ActivitiesSesquicentennial trips in Tennessee, Georgia, Alabama and North Carolina
Region is steeped in blue and gray Civil War history
Explore North Carolina parks
Remember what fresh air really tastes like in North Carolina's parks
Explore Georgia parks
The state boasts many large, historic parks in close proximity
Get a Grip: four-wheelers in Tennessee, Georgia, Alabama and North Carolina
Rocks, rivers and woods offer plenty of thrills for four-wheelers
More Bang for Your Buck - Hunting in Tennessee, Georgia, Alabama and North Carolina
Ample hunting opportunities make the region a target for hunters tracking down all types of game
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Checking old baggage
Plenty about Scottsboro, Ala., is a treasure to discover, with caves all around, some of the world’s best bass fishing in Guntersville Lake and the unique Unclaimed Baggage Center.
Then there’s an annual chance to see men in kilts.
But the town also is known for a place, the Scottsboro Boys Museum, that provides an unpleasant reminder of some ugly history along with the inspirational story of how the miscarriage of justice was stopped before it couldn’t be righted.
— Compiled by staff writer Adam Poulisse, firstname.lastname@example.org, 423-757-6592
Sobering history preserved
• The Scottsboro Boys were nine blacks who were accused wrongly of raping a white woman in 1931, and the story of their case lives on at the Scottsboro Boys Museum and Cultural Center. A campaign to save them from execution paid off in the nick of time.
• The museum’s 428 West Willow St. location is near the town square where the Scottsboro Boys stood trial — and the rail line they traveled. The site is the former home of the Colored Methodist Episcopal Church of Scottsboro.
• The museum features artifacts from the jury room and the boys’ jail and prison cells.
• The center offers race-relations and diversity-opportunity training for businesses.
Source: The Scottsboro Boys Museum
INTERESTING OR HISTORIC BUSINESS
Luck of the draw
• You never know what you’ll find at the Unclaimed Baggage Center, a one-of-a-kind store that is the largest destination for lost luggage in the United States.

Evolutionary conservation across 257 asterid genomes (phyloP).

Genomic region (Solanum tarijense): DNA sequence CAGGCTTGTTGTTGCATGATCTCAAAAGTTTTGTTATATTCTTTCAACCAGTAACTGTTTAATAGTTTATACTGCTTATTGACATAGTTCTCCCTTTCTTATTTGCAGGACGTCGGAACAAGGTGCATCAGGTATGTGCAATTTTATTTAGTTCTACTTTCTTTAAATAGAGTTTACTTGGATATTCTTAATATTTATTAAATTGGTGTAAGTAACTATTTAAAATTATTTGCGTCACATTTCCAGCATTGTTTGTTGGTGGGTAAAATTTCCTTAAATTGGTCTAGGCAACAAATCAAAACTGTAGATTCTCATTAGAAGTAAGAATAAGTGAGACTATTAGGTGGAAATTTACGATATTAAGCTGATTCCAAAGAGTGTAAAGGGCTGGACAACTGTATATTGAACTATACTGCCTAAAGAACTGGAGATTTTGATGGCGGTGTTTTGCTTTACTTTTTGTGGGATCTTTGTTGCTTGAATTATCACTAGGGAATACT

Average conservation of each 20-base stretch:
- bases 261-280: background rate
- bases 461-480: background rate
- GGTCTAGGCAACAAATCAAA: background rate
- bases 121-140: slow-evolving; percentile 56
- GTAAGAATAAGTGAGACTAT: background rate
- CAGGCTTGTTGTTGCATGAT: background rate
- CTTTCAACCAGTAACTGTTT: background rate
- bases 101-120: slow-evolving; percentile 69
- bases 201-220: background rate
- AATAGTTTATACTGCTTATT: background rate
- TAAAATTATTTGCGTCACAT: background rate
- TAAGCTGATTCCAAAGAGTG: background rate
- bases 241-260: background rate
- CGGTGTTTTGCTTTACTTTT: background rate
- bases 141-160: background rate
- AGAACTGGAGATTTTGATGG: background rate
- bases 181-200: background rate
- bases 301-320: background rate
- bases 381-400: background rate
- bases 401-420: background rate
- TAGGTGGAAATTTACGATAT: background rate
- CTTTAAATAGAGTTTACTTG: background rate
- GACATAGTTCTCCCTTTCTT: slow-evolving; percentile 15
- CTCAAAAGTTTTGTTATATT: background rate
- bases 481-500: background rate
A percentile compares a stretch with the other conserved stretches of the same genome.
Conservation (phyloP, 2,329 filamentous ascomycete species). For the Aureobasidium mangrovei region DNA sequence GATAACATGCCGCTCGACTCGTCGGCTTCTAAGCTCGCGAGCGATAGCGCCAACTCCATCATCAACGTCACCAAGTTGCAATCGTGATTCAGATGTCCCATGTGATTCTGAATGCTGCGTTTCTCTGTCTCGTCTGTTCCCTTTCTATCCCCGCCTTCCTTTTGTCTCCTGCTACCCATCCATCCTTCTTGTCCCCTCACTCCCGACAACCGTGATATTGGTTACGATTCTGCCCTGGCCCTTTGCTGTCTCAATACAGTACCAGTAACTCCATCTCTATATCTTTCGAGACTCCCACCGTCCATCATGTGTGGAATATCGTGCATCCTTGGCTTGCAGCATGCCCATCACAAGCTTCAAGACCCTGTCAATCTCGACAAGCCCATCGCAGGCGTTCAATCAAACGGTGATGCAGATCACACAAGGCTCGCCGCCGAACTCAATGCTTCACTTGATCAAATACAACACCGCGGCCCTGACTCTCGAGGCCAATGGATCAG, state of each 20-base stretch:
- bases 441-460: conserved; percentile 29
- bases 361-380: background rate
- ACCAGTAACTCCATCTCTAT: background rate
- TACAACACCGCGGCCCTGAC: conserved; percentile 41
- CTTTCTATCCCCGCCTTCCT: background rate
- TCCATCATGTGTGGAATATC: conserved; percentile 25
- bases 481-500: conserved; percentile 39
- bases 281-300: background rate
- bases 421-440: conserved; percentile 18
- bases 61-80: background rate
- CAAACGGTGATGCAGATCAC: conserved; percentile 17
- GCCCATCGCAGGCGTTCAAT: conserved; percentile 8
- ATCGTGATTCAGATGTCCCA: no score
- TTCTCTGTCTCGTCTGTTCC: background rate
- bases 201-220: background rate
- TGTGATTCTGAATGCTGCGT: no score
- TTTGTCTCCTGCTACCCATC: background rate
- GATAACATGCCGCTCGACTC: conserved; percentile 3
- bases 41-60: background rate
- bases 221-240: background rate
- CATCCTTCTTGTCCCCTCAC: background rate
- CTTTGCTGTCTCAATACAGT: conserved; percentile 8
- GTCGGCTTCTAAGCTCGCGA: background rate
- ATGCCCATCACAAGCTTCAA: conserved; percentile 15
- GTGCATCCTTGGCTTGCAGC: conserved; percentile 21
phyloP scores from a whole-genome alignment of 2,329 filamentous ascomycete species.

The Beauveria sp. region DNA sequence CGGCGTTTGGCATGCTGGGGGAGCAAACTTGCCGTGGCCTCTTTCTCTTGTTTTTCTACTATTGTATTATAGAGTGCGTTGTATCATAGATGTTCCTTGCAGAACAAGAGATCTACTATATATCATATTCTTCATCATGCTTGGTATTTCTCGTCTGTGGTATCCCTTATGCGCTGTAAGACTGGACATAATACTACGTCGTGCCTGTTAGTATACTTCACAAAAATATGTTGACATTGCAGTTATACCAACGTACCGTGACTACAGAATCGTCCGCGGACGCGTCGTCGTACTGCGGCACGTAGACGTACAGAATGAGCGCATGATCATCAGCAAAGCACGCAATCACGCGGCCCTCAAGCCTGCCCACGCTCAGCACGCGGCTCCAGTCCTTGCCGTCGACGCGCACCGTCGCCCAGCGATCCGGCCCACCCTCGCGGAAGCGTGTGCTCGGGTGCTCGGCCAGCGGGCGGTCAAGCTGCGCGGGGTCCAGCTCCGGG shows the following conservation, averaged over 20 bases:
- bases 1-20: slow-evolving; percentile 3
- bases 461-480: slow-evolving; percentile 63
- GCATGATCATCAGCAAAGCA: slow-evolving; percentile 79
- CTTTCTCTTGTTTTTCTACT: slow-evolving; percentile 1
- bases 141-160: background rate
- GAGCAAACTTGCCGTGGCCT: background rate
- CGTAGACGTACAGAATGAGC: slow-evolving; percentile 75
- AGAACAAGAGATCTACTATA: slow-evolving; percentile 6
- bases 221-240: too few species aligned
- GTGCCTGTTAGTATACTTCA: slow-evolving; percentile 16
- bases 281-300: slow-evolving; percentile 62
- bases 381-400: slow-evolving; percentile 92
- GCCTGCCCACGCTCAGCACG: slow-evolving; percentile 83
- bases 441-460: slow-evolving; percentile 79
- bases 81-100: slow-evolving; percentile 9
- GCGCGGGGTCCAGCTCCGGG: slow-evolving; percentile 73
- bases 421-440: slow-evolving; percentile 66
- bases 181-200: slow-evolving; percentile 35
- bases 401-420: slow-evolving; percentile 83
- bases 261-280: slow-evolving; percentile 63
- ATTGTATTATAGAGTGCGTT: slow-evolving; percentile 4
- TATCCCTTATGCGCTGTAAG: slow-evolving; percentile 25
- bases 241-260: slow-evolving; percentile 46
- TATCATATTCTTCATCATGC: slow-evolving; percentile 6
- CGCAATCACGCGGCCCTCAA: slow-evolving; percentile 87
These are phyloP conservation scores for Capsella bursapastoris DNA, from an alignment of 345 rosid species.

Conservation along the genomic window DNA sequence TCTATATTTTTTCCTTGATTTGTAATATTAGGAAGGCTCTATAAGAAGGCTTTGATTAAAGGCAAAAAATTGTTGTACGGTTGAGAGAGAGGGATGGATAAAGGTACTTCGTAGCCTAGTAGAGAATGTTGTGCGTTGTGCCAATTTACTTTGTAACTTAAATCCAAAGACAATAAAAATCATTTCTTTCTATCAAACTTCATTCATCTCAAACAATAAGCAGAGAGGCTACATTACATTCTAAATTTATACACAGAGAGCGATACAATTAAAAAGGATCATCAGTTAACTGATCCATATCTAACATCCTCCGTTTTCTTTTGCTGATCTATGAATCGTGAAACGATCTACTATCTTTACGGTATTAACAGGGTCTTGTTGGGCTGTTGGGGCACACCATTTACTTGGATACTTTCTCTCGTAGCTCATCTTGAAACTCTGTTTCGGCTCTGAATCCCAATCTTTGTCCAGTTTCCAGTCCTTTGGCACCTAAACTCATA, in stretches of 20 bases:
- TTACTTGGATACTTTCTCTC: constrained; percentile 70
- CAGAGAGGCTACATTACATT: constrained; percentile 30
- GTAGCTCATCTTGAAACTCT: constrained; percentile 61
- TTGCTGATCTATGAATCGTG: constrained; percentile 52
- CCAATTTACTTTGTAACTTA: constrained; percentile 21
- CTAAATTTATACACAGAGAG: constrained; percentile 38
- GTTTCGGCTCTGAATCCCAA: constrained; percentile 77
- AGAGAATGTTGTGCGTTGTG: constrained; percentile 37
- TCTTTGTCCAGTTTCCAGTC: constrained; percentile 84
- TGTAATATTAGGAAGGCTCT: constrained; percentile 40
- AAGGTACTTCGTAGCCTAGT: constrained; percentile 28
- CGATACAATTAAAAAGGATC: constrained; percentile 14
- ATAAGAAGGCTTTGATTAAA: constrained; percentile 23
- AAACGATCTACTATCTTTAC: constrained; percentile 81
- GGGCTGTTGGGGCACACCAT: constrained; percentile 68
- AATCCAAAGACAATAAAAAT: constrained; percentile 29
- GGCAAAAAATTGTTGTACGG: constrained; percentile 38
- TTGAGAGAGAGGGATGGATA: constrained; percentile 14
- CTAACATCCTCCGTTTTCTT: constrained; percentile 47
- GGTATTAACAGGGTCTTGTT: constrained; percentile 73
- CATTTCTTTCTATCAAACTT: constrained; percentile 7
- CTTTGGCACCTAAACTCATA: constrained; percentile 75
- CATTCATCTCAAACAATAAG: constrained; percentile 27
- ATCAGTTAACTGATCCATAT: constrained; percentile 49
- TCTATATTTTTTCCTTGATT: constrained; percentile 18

• Baggage left in airports around the world winds up at this business at 509 W. Willow St., open weekdays 9 a.m. to 6 p.m. and Saturdays 8 a.m. to 6 p.m. It is closed on Sunday.
• The possibilities include artifacts from around the globe, formal wear and just about everything in between.
Source: Unclaimed Baggage Center
Caving in for adventure
• With 1,500 charted caves, Jackson County has the most per square mile of any other county in America.
• Spelunkers the world over descend upon Jackson County to explore.
• One cave of note is the Russell Cave National Monument in nearby Bridgeport. The only national monument in Alabama, it includes 310 acres of pristine woodlands. A guided tour or permits are available to travel deeper into the cave.
Scotsborough Wevery fall
• As the movie “Highlander” said, “There can only be one.” The North Alabama Scottish Festival and Highland Games is just that one, and it’s in Scottsboro.
• Held every October at Goose Pond Colony, 417 Ed Hembree Dr., this is the only time that it’s socially acceptable for men to wear skirts (kilts) around Scottsboro.
• Beautiful Highland music from bagpipes and drums fills the air with stirring melodies to dance to.
• For the physically fit wanting to show their strength, the Highlander Games consist of such events as a hammer toss, caber toss and sheaf toss.
Source: Scottish Festival and Highlands Game
Soups made from scratch
Carlile’s Restaurant has the Official Dish of the Year for the Alabama Mountains region. Located at 23730 John T. Reid Parkway, it is closed on Mondays but opens at 11 a.m. every other day.
• Carlile’s soups are created entirely on the premises.
• Appetizers are homemade and hand-breaded, and the seasonings and sauce make for, as their motto says, “Food so good, you’ll thank the Lord for taste buds!”
Source: Carlile’s Restaurant
Down by the river
• Population: 14,770
• Biggest employers: Maples Industries, Tennessee Valley Authority, Highlands Medical Center
• Number of miles from downtown Chattanooga: 55
• Landmarks or geographic features: Guntersville Lake on the Tennessee River, King Caldwell Park
• Date founded: Incorporated Jan. 20, 1870
• Historic info: Cherokee Indians inhabited the area. The city’s founder, Robert Thomas Scott, was a state legislator who lived in Bellefonte. They later moved to what would later become Scottsboro in 1850.
• Most famous residents: Philanthropist David King Caldwell, songwriter Claude “Curly” Putman Jr.
• Odd/unique tradition: First Monday flea market
Source: Several websites, including the Scottsboro Chamber of Commerce and previous Times Free Press reports